Samsui women refer to the hardworking women who emigrated from China (mostly from the Canton region) between 1920s to 1949, to Singapore to earn a living working backbreaking jobs in hard labor industries such as construction or as domestic workers. They usually never marry and often live in cliques, looking after each other. At one point there used to be about 200,000 them in Singapore, contributing to the development and prosperity we enjoy today. Now there remains about 100-200 of them in their 80s and 90s.
|From the Liu Kang Exhibition|
I saw it fitting to finish out the last meal of 2011 with a dish dedicated to these hardworking women, who were easily identified by their red hats as they toiled under the blazing sun. This dish, samsui ginger chicken, is a very popular dish at Soup Restaurant which extols it as a " traditional Samsui dish consumed by the Samsui women in Chinatown. Due to their low income, the Samsui Ginger Chicken was only consumed once a year, during the Chinese New Year" on their website.
Samsui Ginger chicken is eaten with minced ginger and lettuce.
My version is different from Soup Restaurant which serves the chicken steamed. Mine is boiled with garlic, ginger, onions and soya sauce, before I dunked it in cold water to stop the cooking process (and giving the chicken more bite). I serve this with cold lettuce (you must wash it in cold water then dump it inside the fridge). The ginger is more difficult to make, because it requires minced ginger and I don't have a electric dicer *faints*. I had to mince it by hand.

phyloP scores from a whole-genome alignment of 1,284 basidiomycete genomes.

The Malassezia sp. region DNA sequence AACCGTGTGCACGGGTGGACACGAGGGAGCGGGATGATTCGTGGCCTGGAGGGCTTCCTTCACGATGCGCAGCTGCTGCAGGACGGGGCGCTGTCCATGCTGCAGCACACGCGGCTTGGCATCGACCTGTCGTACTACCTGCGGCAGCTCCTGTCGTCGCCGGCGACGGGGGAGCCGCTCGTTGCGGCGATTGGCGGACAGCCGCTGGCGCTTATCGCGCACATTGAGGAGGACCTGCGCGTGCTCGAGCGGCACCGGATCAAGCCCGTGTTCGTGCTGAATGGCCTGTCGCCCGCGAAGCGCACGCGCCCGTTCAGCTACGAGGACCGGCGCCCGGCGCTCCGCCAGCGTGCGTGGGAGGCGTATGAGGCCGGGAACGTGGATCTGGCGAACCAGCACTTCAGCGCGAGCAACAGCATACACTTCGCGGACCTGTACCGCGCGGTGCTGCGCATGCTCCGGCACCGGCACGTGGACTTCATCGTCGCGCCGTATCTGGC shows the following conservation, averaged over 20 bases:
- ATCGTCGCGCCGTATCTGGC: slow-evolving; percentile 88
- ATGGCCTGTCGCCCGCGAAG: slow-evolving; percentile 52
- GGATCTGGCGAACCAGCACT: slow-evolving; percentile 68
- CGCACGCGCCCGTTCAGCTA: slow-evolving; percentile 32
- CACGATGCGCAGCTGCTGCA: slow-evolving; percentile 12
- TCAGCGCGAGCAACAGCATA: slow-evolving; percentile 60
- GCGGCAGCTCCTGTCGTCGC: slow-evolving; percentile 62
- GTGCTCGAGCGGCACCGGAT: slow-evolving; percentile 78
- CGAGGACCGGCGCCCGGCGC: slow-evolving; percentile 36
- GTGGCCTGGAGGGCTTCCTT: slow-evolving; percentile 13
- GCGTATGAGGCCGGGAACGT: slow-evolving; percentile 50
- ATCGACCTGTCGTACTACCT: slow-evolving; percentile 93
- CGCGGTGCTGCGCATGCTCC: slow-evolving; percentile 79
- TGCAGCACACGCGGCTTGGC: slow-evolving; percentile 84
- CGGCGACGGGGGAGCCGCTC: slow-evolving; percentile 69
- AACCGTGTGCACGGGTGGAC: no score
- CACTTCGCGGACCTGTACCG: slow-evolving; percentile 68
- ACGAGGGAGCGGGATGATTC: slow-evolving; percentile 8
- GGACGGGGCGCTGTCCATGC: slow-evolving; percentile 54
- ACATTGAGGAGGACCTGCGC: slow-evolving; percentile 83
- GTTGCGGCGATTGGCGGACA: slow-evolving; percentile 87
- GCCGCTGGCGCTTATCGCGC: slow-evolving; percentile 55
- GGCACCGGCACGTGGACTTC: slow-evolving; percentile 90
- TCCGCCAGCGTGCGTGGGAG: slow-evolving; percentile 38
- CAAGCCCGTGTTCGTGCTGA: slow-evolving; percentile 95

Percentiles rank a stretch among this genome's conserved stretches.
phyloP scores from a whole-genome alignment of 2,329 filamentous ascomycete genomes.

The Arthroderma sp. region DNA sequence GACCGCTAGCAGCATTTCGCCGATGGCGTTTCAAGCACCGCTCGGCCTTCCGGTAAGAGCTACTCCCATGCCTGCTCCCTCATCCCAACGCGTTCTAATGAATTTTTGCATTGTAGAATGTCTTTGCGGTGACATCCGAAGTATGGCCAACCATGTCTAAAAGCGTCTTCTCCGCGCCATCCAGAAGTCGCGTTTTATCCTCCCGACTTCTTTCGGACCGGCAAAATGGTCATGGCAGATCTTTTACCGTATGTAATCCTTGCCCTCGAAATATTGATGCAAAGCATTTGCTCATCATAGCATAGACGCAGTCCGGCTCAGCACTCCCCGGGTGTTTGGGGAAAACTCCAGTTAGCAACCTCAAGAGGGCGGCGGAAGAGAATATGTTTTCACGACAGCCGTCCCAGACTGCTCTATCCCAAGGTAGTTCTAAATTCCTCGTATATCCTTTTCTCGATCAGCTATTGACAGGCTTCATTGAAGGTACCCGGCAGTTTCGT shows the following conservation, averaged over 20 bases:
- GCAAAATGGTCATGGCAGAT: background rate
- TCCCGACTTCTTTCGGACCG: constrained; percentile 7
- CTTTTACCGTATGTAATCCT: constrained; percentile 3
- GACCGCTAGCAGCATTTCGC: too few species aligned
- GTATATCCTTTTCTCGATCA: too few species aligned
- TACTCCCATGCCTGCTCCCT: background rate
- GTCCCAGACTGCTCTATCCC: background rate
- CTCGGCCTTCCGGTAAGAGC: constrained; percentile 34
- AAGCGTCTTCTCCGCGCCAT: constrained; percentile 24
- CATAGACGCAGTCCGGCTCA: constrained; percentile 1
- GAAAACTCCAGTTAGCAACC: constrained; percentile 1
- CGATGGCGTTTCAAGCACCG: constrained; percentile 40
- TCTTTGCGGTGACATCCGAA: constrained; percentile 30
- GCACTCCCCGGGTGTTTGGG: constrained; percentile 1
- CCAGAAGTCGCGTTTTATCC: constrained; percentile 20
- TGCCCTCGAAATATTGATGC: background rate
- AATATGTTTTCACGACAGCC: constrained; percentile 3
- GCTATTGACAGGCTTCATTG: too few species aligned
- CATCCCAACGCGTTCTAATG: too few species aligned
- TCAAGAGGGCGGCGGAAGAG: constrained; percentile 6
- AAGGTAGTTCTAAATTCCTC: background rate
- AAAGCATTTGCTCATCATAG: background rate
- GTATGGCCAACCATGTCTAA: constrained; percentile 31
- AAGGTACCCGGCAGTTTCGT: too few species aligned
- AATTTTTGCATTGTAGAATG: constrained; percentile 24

|The pain I go through sometimes...|
This is where I became a bit confused. I was supposed to make samsui chicken right? Because I was preoccupied with thoughts about work, I absent-mindedly poured in Shaoxing wine (which we use in another recipe for Three Cup Chicken, my other specialty). OOPS~!
Surprisingly it tasted still pretty yummy, and the wine gave the ginger a kick. I poured in some stock (especially the oil floating on top) that I had from boiling the chicken then dumped ginger, garlic, soya sauce, sugar and sesame seed oil (and the wine *zzz*).
I accompany this dish with tomatoes, lettuce, and a dish of finely julienned chilli in soya sauce for an additional kick. How you eat this is, take a lettuce leaf, put a slice of tomato, then dunk the chicken in the chilli (pick up a slice of chilli if you dare) and then the ginger mixture. Wrap and oh nom nom nom nom.